After another soul searching post last time round it’s time again for a wee look at what I have been up to in the last week. My mood does seem to be up and down quite a bit these days, which may possibly be related to how much Kirsty time I have. The last post (“Autosnobbery”) was written when I had had my first 100% male (or as close as I get) weekend in a while, and I think it got to me. I’ve still got my regular Wednesday nights with my friends at my support group of course, but if I don’t get some Kirsty time at the weekend too I really do find myself at a low by Monday morning. Add to this the problem of watching others progress while I appeared to be going nowhere and it was getting to me. When I talk about the “problem” of watching others progress, it’s a bit like sitting on a motionless train in a station waiting for it to move off. Then the train next to you starts moving and for a while it feels as if it’s your train moving backwards. Well I was watching friends moving forwards and it felt like I was moving backwards too. Of course, eventually your viewpoint switches back to the real one and you see that while you haven’t moved at all, you certainly haven’t gone backwards, but you will still shortly be on your way to your destination. So for now I’m going to try to relax and enjoy the ride as much as I can.
You may recall that my friends Andrea, Michelle and I jokingly refer to ourselves as the Lisburn Ladies’ Fine Dining Club (LLFDC) when we are going out for meals together. Unbelievably, the LLFDC hasn’t actually convened since way back in November when the three of us were accompanied by my old friends Vincent and Deirdre to whom I had recently outed myself. Now in the intervening period Andrea and I have been out for dinner together a couple of times, plus the Christmas dinner with three other girls, and I have also accompanied Michelle on her first two shopping trips as her female self, but we hadn’t actually managed dinner together. So it was clearly time to put that right.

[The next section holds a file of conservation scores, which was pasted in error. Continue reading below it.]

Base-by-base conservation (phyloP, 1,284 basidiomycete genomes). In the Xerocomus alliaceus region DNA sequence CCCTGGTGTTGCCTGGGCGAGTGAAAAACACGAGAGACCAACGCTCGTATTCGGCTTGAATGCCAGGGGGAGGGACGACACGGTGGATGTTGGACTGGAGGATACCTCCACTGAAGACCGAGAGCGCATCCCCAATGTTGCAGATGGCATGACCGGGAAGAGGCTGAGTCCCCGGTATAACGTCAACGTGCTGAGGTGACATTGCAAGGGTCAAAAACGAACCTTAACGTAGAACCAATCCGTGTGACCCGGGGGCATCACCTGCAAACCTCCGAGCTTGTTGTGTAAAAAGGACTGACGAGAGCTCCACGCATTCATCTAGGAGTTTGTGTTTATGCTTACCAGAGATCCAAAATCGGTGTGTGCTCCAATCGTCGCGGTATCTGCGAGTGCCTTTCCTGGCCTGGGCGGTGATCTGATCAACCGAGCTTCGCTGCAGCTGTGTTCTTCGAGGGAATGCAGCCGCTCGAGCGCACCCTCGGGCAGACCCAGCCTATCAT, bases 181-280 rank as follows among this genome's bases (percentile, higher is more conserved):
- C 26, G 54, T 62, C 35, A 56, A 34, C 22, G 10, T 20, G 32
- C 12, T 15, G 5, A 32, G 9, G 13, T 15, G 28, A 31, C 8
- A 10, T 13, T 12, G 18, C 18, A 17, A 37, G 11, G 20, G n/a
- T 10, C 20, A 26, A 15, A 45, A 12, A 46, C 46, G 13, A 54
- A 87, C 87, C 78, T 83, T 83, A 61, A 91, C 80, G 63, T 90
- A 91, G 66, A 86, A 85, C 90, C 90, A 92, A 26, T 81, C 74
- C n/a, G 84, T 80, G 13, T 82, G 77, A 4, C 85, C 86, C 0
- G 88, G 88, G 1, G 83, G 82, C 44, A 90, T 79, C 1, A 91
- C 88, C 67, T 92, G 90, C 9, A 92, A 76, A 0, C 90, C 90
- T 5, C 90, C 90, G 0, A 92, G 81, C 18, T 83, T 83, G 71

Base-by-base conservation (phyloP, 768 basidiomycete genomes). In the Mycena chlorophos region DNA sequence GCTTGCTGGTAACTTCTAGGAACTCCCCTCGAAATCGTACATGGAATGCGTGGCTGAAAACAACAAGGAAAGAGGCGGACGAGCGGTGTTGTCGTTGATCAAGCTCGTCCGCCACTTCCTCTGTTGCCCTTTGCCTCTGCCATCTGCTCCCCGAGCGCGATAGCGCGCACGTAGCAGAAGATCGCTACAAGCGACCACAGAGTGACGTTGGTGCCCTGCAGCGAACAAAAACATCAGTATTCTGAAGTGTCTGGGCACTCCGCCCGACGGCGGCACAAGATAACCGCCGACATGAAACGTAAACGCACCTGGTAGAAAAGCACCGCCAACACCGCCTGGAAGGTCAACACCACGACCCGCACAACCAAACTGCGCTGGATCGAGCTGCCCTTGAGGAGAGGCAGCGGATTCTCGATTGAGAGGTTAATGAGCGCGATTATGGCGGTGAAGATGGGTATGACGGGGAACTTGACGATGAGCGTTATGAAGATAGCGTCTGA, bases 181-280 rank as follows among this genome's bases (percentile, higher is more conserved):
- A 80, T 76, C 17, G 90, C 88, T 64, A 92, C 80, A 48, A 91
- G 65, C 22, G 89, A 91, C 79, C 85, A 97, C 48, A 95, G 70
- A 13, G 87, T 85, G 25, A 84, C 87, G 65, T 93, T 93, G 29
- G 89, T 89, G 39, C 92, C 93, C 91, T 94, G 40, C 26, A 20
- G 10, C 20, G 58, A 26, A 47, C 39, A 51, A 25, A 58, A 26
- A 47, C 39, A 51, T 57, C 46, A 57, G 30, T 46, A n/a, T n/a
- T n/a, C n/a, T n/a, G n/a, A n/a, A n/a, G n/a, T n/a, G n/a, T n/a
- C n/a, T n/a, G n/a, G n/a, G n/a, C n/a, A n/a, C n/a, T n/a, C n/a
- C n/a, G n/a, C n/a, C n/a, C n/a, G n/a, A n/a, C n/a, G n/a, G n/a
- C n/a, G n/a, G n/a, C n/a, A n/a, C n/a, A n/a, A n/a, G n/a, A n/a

Unfortunately our hectic social diaries meant that we couldn’t find a Saturday evening on which we were all free until well into February, so we agreed to go out on a Wednesday evening. After much to-ing and fro-ing on email we finally decided upon an American-style diner close to the support group HQ in Lisburn, called Ed’s Bar and Grill. With her new-found confidence Michelle called the restaurant and booked a table for us in her female name – I did wonder to myself when I took her on her first shopping trip if I had spawned a monster, she now says that I definitely have done. But a very affable monster. Anyway, we had agreed to meet there so after Michelle and I had got ourselves ready at the Butterfly Club premises, we took the very short drive to the restaurant where we were to meet Andrea, who was going straight there. We stood out on the street waiting for a couple of minutes, with a fair few cars around and didn’t notice any untoward attention. Before too long, Andrea arrived and we walked in together. Michelle had to speak to say she had booked, and gave her name, and we were shown to a waiting area for a minute while they got our table ready.